“For most private customers who are building a high-end bespoke house, it’s the first staircase they’ve ever ordered – so they need a lot of help and guidance. The benefit of being able to use Staircon to show meaningful images on a screen is incalculable. You can show what you have designed as a 3D representation, manipulate it to view it from different angles, put walls in or take them out, change the timber or paint colour, and swap balustrade styles – it makes life so easy. You can inform and guide people, help them to understand the options, and to make decisions that they will be happy with, even if all they came in with were some Pinterest ideas and cuttings from a glossy magazine. With the aid of the software, they feel they have designed the staircase themselves.”

Difficulty in comprehending the intricacies of staircase design and engineering is not limited to first-build private customers. Even architects turn to the experts to turn their concepts into a workable reality. Simon related a recent challenge: “In one Central London project, involving some complex dog-leg flights, the staircase design, as proposed by the architect, need to be supported on steel. The details of this element were undecided when we received the original design, so it opened a can of worms...we must have redrawn it three times to help the architect, designer and structural engineer agree on a scheme. We designed the staircase, then the steel support components, to enable the steel fabricators to manufacture the components off-site, ready to fit into the building.”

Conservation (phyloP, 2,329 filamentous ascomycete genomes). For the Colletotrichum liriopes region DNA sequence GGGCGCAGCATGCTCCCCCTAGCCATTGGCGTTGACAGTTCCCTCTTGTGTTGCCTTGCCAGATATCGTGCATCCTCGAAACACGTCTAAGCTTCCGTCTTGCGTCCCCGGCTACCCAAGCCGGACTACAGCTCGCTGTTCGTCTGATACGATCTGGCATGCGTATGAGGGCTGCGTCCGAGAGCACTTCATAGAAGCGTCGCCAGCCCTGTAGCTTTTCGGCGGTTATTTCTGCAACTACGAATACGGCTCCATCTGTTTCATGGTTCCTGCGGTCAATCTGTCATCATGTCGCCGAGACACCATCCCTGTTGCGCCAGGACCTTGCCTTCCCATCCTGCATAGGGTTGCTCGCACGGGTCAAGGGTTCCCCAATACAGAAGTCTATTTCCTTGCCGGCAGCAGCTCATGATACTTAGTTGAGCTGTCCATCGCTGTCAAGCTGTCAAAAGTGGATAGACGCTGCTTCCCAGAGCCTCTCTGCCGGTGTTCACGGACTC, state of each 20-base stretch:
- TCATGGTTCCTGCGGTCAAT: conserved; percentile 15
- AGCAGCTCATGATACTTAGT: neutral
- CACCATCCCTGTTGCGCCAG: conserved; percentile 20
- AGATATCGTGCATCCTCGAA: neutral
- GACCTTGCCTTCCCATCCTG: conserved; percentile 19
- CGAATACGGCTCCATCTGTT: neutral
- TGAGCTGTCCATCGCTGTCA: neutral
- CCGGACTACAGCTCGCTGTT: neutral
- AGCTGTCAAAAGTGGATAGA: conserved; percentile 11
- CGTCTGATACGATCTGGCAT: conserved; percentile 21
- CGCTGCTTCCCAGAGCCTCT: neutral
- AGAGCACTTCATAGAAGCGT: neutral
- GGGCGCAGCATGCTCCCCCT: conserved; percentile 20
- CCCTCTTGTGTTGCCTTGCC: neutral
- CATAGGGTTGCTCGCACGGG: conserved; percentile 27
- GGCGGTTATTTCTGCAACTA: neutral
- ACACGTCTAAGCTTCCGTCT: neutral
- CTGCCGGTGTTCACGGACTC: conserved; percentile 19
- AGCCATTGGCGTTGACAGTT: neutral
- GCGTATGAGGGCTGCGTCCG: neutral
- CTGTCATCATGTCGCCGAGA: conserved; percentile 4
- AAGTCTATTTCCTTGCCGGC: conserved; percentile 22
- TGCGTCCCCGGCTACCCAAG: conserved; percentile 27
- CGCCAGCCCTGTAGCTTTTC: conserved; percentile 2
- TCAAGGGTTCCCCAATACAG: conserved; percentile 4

Design changes made easier

Managing the inevitable design alterations has become easier. Simon said: “On most jobs, there will be several changes to manage. With Staircon, we can often make amendments simply and quickly, instead of going back to the drawing board…but the beauty with Staircon is how specific it is. You have all the right staircase elements to hand, such as handrails, tread styles, balustrades and to alter the overall rise just takes the click of a button.”

Accuracy beyond measure

Joinery is precise: every element must fit perfectly. Skilled craftsmen have done this for centuries – now Woodbase can go further.

“The precision of today’s manufacturing is accurate to beyond any woodworkers’ wildest dreams. Now, if you want to work to tenths of a millimetre you can. If you want a riser to measure exactly 174.8mm rather than 175mm, that’s what it will be. A skilled craftsman using conventional methods can get close, but now everything is exact and fits first time. There are endless benefits to producing components on the CNC machine, all enhanced by the support of Staircon. For instance, when working with timber like oak, you might machine a stair string up, sand it, leave it overnight only to find a big split has appeared in the middle. In days gone by, you had to set it all out again, set up the router jig again, and router all the housings out a second time. Today, you can take a new piece of wood, and the programme is there. You just press a button to re-run the string, and in 10 minutes you’re back to where you need to be. How did we ever manage without it?”.